Visa, MasterCard and the big banks that took taxpayer bailouts have spent over $50 million in lobbying fees this Congress in a last-ditch effort to stop swipe fee reform, according to a RILA analysis of lobbying disclosures. The banking and credit card giants have also enlisted their smaller cousins -- credit unions and community banks -- to claim the Durbin-Welch amendment is going to hurt them, when in fact 98 percent per cent of them will be exempt from the amendment's provisions.
It's paying off: The amendment, which passed with overwhelming support in the Senate, is under threat in the House. A letter circulated by Rep. Debbie Wasserman Schultz (D-Fla.) opposing the measure has garnered 131 signatures of Democratic and Republican House members, her spokesman tells HuffPost.
"They've managed, essentially, to enlist our credit unions and our small banks, both of whom I support, to do their bidding," said Rep. Peter Welch (D-Vt.). "They're laying low. And yet the credit unions -- [which] have been exempted under this legislation, except for three in the whole country -- are making the case for the big banks. So this is about -- make no mistake about it --it's really a question of whether Congress can stand up and do something to put a cop on the beat, and provide some fairness to our local merchants and consumers."
The Durbin swipe fee amendment carves out banks that have less than $10 billion in assets. But big banks and credit card companies have spent millions on a disinformation campaign to imply that, not only would the amendment hurt community banks and credit unions but it would also burden consumers.
"Lobbyists for the big Banks say that if Congress includes Durbin's interchange fee provisions, the costs will be borne by everyday people," wrote political strategist Robert Creamer in a recent article. "If that were so, the big banks wouldn't be lobbying so hard to prevent it from being included in the final bill."
The information war is being fought in Congress: Welch, in a recent letter to colleagues, pointed out a number of factual errors in an earlier letter from Debbie Wasserman Schultz opposing the Durbin-Welch amendment. Wasserman-Schultz's letter claimed that the amendment "allows merchants to set minimum purchase levels for all forms of debit cards," when in actuality, the minimum purchase allowance would only apply to credit card transactions.
The Wasserman Schultz letter also quotes Ron Robinson, the convenience store owner who testified at a 2008 House Judiciary Committee hearing, as saying, "There isn't a businessman that does not intend to keep the margin." Welch points out that Robinson actually said, "There is not a businessman that doesn't attempt to keep the margin. But the competition always drives it back out. And when you have a competitive market -- and we definitely have a competitive market, unlike some others -- those benefits will go back to the consumer."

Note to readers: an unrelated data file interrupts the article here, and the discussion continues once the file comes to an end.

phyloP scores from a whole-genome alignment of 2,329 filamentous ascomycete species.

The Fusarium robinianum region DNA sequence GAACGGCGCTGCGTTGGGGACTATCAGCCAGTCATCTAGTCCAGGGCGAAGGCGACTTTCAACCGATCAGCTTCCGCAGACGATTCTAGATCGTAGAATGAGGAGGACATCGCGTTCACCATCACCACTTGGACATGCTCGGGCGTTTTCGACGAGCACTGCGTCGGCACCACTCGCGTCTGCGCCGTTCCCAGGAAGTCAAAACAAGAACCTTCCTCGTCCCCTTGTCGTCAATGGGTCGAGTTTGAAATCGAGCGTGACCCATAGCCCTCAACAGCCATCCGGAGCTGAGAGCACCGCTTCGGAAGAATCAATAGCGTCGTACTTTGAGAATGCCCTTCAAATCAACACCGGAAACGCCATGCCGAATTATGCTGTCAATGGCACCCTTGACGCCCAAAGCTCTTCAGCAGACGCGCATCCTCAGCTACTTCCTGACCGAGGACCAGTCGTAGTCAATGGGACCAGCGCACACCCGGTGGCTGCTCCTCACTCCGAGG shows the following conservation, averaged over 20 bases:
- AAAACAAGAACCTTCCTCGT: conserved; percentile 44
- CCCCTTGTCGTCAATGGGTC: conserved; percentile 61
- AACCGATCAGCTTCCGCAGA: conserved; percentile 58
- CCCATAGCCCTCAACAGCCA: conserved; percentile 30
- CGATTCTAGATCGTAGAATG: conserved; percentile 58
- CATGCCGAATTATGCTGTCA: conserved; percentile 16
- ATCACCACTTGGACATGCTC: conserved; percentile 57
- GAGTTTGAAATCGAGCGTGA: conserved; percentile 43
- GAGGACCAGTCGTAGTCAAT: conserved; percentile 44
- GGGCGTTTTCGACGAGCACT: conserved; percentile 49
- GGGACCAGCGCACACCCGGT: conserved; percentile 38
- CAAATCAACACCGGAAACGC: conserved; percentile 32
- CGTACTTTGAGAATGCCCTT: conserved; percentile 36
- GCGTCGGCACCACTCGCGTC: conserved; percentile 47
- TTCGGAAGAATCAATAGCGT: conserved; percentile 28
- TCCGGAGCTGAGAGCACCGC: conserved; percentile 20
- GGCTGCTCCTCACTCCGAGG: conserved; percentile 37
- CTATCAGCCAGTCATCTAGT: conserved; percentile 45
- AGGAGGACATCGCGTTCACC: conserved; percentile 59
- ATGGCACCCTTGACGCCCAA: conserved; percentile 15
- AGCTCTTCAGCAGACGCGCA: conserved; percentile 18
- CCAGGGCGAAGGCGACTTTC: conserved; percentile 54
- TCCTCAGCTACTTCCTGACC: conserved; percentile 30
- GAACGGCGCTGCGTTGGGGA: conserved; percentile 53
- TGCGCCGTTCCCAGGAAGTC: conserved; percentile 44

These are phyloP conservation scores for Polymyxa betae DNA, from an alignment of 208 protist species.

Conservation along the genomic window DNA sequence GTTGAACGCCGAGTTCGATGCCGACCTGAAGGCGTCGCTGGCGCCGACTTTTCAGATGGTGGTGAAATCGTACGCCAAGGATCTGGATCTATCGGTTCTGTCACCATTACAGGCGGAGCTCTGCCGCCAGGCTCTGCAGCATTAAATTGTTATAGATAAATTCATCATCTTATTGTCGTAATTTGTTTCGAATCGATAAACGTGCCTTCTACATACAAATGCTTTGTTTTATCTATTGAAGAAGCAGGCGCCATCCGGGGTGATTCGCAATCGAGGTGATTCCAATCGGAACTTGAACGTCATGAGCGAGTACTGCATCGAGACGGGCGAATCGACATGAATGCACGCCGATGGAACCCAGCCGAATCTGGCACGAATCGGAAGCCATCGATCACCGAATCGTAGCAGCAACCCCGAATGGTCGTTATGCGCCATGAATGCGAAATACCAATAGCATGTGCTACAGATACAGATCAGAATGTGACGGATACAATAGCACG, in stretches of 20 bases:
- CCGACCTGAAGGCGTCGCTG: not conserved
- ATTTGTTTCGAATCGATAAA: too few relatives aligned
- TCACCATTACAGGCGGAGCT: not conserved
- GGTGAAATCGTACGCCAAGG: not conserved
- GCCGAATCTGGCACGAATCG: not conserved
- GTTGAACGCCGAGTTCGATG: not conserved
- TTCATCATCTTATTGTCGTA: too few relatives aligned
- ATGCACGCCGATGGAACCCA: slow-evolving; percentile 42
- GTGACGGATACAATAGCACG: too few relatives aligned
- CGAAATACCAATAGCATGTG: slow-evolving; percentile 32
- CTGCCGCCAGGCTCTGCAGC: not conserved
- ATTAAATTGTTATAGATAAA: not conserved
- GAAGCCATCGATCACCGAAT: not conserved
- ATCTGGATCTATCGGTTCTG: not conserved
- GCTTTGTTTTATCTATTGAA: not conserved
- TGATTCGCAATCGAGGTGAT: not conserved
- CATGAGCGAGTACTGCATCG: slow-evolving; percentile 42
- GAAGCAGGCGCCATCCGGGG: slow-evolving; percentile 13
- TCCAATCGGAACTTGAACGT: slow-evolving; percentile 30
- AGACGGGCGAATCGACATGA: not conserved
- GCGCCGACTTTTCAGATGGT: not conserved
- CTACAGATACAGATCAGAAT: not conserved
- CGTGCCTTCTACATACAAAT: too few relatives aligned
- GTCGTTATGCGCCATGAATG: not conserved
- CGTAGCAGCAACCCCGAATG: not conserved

With the record corrected, several Democrats have taken the rather unusual action of removing their names from Wasserman-Shultz's original missive. "We have talked to several offices who have been very concerned that they were given something with clear inaccuracies in it, and as a result were getting off the letter," said Doug Kantor, a lobbyist for the merchants. "It's remarkable how you can walk through just about any fact that's in the letter and it's demonstrably wrong."
Jonathan Beeton, a spokesman for Wasserman Schultz, said that some members had dropped off the letter but that it was only "a few."
"It's been an information war, and the big banks and credit card companies have unlimited resources to push their distortions about what the amendment will do," said Taylor West, a spokesperson for the Merchant Payments Coalition.
"This isn't about protecting banks, it's about protecting consumers," said Beeton, who said Wasserman Schultz is concerned the "amendment is being shoved into the broader bill" without time to study the issue. Advocates counter that several hearings have been held on the swipe fee, but Beeton said those have focused only on credit cards, not debit cards.
Beeton said there is concern that merchants won't pass the savings on to consumers, though the merchants say market forces will require them to do so.
"There's no question that the real party in interest here are the big banks and Visa and Master Card," said Welch. "The central question is this: $50 billion industry, should you allow the prices charged to be set by a monopoly or should you have a cop on the beat to protect the consumer? And in this case the consumer is, by and large, the small merchants. Now, you ask anybody, they're going to tell you you're going to get a fairer price if there's a cop on the beat, rather than let the monopoly set the prices. Because economics 101: if there's a monopoly, the consumers lose and the monopolist wins. And that's the situation we have here. And this isn't just theory; every country has intervened. The United States is where individuals and merchants pay the highest credit card fees and debit fees in the world. And other countries have reacted because that's a rip-off. Prices have gone down and consumers and merchants have benefited."